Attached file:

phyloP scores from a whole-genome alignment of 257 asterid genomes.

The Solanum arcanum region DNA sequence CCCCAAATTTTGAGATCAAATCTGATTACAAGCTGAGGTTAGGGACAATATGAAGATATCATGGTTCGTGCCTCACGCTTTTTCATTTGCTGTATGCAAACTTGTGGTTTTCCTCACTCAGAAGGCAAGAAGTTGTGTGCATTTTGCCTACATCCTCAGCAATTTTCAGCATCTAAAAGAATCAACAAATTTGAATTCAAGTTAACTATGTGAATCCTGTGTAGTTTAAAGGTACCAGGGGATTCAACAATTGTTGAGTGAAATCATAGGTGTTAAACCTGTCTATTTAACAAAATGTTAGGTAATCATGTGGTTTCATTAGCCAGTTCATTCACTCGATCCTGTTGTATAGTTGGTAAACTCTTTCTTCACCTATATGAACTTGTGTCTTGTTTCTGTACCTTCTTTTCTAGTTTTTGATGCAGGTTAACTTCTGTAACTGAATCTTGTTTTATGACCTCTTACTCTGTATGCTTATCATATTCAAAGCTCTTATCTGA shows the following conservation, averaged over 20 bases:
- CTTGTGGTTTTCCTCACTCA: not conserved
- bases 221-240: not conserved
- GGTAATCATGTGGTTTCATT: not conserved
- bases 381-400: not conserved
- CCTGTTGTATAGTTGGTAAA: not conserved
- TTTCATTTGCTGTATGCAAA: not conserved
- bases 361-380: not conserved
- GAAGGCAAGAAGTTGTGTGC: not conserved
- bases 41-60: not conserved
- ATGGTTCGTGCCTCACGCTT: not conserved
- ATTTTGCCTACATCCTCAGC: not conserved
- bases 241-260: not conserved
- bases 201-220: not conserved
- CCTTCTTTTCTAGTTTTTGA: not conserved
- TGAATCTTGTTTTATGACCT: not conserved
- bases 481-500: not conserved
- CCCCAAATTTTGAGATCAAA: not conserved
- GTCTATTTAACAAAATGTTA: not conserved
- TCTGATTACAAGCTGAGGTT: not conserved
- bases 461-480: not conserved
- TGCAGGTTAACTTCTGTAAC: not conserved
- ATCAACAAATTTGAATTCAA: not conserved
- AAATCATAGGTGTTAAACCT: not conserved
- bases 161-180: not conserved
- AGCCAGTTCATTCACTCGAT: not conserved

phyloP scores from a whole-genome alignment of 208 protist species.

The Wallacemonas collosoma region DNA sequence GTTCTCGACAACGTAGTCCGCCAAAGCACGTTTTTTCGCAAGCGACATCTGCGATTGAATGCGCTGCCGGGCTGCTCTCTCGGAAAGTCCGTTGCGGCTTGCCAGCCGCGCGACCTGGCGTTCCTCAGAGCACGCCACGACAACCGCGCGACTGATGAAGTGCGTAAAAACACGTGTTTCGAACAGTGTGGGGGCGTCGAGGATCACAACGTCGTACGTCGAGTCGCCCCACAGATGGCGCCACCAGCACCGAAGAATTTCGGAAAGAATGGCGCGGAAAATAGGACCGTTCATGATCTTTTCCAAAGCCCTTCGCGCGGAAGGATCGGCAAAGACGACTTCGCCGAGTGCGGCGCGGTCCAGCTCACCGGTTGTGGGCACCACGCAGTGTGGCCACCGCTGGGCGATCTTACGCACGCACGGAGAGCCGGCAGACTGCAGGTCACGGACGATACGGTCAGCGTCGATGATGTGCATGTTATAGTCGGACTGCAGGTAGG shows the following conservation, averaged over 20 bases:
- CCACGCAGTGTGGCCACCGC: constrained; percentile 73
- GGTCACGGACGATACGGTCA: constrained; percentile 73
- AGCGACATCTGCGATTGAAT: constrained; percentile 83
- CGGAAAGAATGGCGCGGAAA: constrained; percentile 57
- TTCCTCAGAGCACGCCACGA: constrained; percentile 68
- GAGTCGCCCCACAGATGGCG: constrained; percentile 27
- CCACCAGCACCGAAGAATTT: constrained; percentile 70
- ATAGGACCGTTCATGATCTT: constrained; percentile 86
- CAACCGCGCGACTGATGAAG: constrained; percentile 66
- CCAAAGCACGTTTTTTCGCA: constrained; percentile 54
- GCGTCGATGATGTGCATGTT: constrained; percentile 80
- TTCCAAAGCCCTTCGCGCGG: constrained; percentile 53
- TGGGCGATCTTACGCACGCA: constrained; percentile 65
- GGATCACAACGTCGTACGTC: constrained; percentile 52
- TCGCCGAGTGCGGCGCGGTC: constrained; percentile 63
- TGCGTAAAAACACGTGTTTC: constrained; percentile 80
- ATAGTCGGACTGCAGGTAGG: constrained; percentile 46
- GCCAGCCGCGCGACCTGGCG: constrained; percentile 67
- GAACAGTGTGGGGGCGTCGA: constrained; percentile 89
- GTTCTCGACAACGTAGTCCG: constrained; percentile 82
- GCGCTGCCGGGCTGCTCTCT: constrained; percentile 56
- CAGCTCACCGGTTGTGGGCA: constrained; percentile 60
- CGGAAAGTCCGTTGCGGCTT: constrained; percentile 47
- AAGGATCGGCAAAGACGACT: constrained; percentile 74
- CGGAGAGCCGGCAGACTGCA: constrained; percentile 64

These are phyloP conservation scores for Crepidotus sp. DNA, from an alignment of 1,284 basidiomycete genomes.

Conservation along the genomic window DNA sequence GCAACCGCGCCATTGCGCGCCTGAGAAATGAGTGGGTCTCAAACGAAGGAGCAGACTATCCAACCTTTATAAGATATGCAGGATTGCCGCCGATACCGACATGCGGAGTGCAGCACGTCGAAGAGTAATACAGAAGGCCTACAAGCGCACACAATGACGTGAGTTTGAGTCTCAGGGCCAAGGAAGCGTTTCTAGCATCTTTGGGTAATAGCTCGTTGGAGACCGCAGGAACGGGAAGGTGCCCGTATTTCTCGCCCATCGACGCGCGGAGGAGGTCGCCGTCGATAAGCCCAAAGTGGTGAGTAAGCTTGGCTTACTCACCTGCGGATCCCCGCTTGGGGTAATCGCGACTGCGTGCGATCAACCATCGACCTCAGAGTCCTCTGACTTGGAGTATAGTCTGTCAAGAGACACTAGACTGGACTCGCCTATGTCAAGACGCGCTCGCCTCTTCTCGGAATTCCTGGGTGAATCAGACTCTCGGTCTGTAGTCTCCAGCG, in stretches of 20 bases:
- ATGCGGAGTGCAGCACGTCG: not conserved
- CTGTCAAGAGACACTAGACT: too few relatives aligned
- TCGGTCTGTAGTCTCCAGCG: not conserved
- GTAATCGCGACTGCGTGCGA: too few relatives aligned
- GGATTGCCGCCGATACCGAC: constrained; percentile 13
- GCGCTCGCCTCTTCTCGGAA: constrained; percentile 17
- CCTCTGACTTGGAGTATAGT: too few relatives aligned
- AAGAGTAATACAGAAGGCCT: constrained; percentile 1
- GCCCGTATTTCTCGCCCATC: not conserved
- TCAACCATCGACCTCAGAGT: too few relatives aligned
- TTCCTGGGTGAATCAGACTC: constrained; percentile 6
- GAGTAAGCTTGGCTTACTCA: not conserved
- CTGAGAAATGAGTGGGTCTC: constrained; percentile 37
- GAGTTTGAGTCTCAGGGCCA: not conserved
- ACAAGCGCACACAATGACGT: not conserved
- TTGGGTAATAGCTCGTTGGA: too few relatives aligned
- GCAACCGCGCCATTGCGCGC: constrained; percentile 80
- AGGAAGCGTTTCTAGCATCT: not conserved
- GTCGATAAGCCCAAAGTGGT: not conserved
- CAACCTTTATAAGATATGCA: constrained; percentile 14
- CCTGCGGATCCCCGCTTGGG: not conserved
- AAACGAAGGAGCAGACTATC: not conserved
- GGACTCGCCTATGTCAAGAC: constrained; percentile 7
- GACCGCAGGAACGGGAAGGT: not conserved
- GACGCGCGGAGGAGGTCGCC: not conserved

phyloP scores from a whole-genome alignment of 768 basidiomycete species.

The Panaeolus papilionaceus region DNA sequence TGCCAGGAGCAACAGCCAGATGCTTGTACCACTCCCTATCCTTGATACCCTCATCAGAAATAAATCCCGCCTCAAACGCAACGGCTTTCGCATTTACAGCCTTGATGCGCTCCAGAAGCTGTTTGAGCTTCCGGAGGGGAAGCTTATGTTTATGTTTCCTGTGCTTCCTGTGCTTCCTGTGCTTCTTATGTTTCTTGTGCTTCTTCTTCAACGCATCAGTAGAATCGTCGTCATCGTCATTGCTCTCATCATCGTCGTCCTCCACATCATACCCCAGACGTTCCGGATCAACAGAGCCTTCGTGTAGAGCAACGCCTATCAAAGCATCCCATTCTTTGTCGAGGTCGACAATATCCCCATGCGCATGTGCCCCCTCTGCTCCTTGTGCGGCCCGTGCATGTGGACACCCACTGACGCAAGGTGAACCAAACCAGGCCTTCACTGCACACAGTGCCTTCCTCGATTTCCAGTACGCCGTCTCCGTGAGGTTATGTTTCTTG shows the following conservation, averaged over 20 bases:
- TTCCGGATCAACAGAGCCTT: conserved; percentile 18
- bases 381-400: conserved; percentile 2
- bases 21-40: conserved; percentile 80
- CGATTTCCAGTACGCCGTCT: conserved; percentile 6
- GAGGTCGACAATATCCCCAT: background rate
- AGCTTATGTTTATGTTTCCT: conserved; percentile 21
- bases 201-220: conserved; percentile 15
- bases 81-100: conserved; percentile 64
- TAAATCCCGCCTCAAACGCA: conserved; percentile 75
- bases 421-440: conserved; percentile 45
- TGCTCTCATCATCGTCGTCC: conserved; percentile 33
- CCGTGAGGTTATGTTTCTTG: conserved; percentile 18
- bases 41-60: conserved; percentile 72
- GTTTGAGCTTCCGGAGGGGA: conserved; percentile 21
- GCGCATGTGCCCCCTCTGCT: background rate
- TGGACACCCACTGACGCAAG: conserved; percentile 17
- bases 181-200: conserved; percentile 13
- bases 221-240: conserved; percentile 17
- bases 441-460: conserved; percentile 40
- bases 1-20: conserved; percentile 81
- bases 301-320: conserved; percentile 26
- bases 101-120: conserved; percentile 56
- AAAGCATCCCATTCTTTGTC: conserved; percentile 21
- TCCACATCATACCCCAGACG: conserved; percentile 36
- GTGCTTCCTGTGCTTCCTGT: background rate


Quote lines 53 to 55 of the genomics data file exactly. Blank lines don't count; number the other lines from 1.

- AAGGATCGGCAAAGACGACT: constrained; percentile 74
- CGGAGAGCCGGCAGACTGCA: constrained; percentile 64

These are phyloP conservation scores for Crepidotus sp. DNA, from an alignment of 1,284 basidiomycete genomes.